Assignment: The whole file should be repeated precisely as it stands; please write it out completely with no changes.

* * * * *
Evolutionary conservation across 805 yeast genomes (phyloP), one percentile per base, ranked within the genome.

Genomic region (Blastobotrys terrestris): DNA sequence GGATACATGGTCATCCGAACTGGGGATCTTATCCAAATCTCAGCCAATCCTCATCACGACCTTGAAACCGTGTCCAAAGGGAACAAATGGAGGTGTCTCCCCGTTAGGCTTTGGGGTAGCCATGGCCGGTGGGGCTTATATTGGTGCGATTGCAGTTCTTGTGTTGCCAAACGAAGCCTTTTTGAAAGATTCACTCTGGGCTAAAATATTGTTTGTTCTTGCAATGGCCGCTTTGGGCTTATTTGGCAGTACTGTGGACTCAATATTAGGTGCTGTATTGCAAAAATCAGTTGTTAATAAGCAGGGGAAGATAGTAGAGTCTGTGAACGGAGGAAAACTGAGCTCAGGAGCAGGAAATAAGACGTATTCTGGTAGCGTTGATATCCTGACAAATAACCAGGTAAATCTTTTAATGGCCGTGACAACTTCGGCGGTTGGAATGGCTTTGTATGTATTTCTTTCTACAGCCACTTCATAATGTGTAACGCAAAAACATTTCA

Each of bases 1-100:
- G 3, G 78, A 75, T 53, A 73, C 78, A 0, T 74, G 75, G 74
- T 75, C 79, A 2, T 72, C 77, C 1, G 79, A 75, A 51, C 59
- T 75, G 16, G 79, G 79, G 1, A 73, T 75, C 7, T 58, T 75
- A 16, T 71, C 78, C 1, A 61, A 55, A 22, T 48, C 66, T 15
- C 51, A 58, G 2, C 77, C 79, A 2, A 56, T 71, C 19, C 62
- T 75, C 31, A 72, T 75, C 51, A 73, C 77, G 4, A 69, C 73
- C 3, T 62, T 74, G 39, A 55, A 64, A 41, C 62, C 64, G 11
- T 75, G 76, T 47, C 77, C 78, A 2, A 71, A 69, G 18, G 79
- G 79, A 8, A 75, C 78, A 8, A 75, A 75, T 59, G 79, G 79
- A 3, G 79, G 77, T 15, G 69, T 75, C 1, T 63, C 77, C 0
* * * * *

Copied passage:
Evolutionary conservation across 805 yeast genomes (phyloP), one percentile per base, ranked within the genome.

Genomic region (Blastobotrys terrestris): DNA sequence GGATACATGGTCATCCGAACTGGGGATCTTATCCAAATCTCAGCCAATCCTCATCACGACCTTGAAACCGTGTCCAAAGGGAACAAATGGAGGTGTCTCCCCGTTAGGCTTTGGGGTAGCCATGGCCGGTGGGGCTTATATTGGTGCGATTGCAGTTCTTGTGTTGCCAAACGAAGCCTTTTTGAAAGATTCACTCTGGGCTAAAATATTGTTTGTTCTTGCAATGGCCGCTTTGGGCTTATTTGGCAGTACTGTGGACTCAATATTAGGTGCTGTATTGCAAAAATCAGTTGTTAATAAGCAGGGGAAGATAGTAGAGTCTGTGAACGGAGGAAAACTGAGCTCAGGAGCAGGAAATAAGACGTATTCTGGTAGCGTTGATATCCTGACAAATAACCAGGTAAATCTTTTAATGGCCGTGACAACTTCGGCGGTTGGAATGGCTTTGTATGTATTTCTTTCTACAGCCACTTCATAATGTGTAACGCAAAAACATTTCA

Each of bases 1-100:
- G 3, G 78, A 75, T 53, A 73, C 78, A 0, T 74, G 75, G 74
- T 75, C 79, A 2, T 72, C 77, C 1, G 79, A 75, A 51, C 59
- T 75, G 16, G 79, G 79, G 1, A 73, T 75, C 7, T 58, T 75
- A 16, T 71, C 78, C 1, A 61, A 55, A 22, T 48, C 66, T 15
- C 51, A 58, G 2, C 77, C 79, A 2, A 56, T 71, C 19, C 62
- T 75, C 31, A 72, T 75, C 51, A 73, C 77, G 4, A 69, C 73
- C 3, T 62, T 74, G 39, A 55, A 64, A 41, C 62, C 64, G 11
- T 75, G 76, T 47, C 77, C 78, A 2, A 71, A 69, G 18, G 79
- G 79, A 8, A 75, C 78, A 8, A 75, A 75, T 59, G 79, G 79
- A 3, G 79, G 77, T 15, G 69, T 75, C 1, T 63, C 77, C 0